Being the strange human being that I am, I like to make little challenges for myself. Unlike most normal human being challenges that involve actual talent and persistence, my challenges typically to lean towards “easiest challenge ever” on the scale of 1-to-mediocrity.
For example, last month I decided that I would not go to the grocery store for the rest of fall term (5 weeks). I would survive off of a Costco pack of Ramen noodles and left-overs that I hoarded from various places (sign me up for the next season of Survivor?). Needless to say, this plan obviously failed because I miscalculated my ratio of leftovers to meals, and therefore was forced to visit the grocery store. You win some, you lose some…
My latest “challenge” (if you can even call it that) is to eat at every single restaurant around 13th street on campus. If you want to get metaphorical, you could say that this challenge correlates to my inner desire to try new things and expand my horizons…But really, I’m just a hungry girl who doesn’t always have time to cook for myself. And, I’m lazy.
In my experience as a newly self-appointed food critic of 13th avenue, there is one place that I have developed a sincere love for. My affection doesn’t come from the deliciousness of the food, but rather the woman behind it. This woman is Shari Chrissis, also known as “The Hot Dog Lady”.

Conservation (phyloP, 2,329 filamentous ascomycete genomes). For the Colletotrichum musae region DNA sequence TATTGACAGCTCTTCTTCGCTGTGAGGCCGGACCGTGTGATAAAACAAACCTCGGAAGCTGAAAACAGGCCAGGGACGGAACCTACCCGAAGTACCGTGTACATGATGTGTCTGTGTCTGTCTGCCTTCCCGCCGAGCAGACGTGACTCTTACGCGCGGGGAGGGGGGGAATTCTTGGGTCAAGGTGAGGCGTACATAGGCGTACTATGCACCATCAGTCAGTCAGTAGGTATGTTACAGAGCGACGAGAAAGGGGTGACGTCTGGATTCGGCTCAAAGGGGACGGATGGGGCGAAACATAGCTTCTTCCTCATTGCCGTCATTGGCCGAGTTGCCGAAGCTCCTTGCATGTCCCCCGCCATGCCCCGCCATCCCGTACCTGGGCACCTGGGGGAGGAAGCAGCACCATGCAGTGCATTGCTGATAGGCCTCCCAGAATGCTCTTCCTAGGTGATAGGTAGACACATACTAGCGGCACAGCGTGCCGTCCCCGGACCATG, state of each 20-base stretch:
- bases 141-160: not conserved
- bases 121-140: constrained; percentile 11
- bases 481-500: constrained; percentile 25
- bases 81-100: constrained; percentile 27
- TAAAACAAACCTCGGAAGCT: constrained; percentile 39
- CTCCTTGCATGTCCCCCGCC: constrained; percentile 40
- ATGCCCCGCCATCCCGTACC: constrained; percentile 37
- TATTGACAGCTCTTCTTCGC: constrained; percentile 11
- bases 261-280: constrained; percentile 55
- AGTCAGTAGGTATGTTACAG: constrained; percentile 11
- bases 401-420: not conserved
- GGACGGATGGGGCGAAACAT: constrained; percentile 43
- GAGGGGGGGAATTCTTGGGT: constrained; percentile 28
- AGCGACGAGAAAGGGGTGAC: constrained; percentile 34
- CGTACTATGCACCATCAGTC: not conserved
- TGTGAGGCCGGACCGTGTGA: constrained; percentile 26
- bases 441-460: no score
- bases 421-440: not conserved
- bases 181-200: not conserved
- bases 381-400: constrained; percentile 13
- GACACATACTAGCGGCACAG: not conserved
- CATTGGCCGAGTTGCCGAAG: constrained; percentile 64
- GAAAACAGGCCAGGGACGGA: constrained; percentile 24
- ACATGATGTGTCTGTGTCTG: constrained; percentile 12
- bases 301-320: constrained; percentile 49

I’ve always seen her on her little corner, but last week I finally gave her hotdog stand a try. Interestingly enough, the hot dog stand has a very intriguing story. In my new obsession with the hot dog lady, I researched her and came across this wonderful video by some UO Journalism students (Gateway to Media — Oh, the memories…)
I admire this woman because she truly cares about each and every person she talks to, and makes them feel important. I went to her hotdog stand one time, and I was taken aback by her sincere interest in what I had to say. She asked me all sorts of questions, and I could tell that she actually listened to my responses.
The second time I visited her, she said “How are you doing today, Kelsey? How did your midterm go?”
Here, this woman who speaks with hundreds of students on any given day, remembered exactly who I was, and what was going on with my life. To her, this was just business as usual. But for me this was a huge moment. In that moment, I felt important and special.
In these days of speedy technology, fast food, and instant communication, we are so accustomed to doing everything as quickly as possible. Sometimes we forget the importance of taking the time to appreciate things. When I had that experience at the hot dog stand, I realized how important it is to stop and smell the roses.
It’s not about the hotdogs. It’s about genuinely caring about each other. Make people feel important — it’s as simple as taking the time to listen.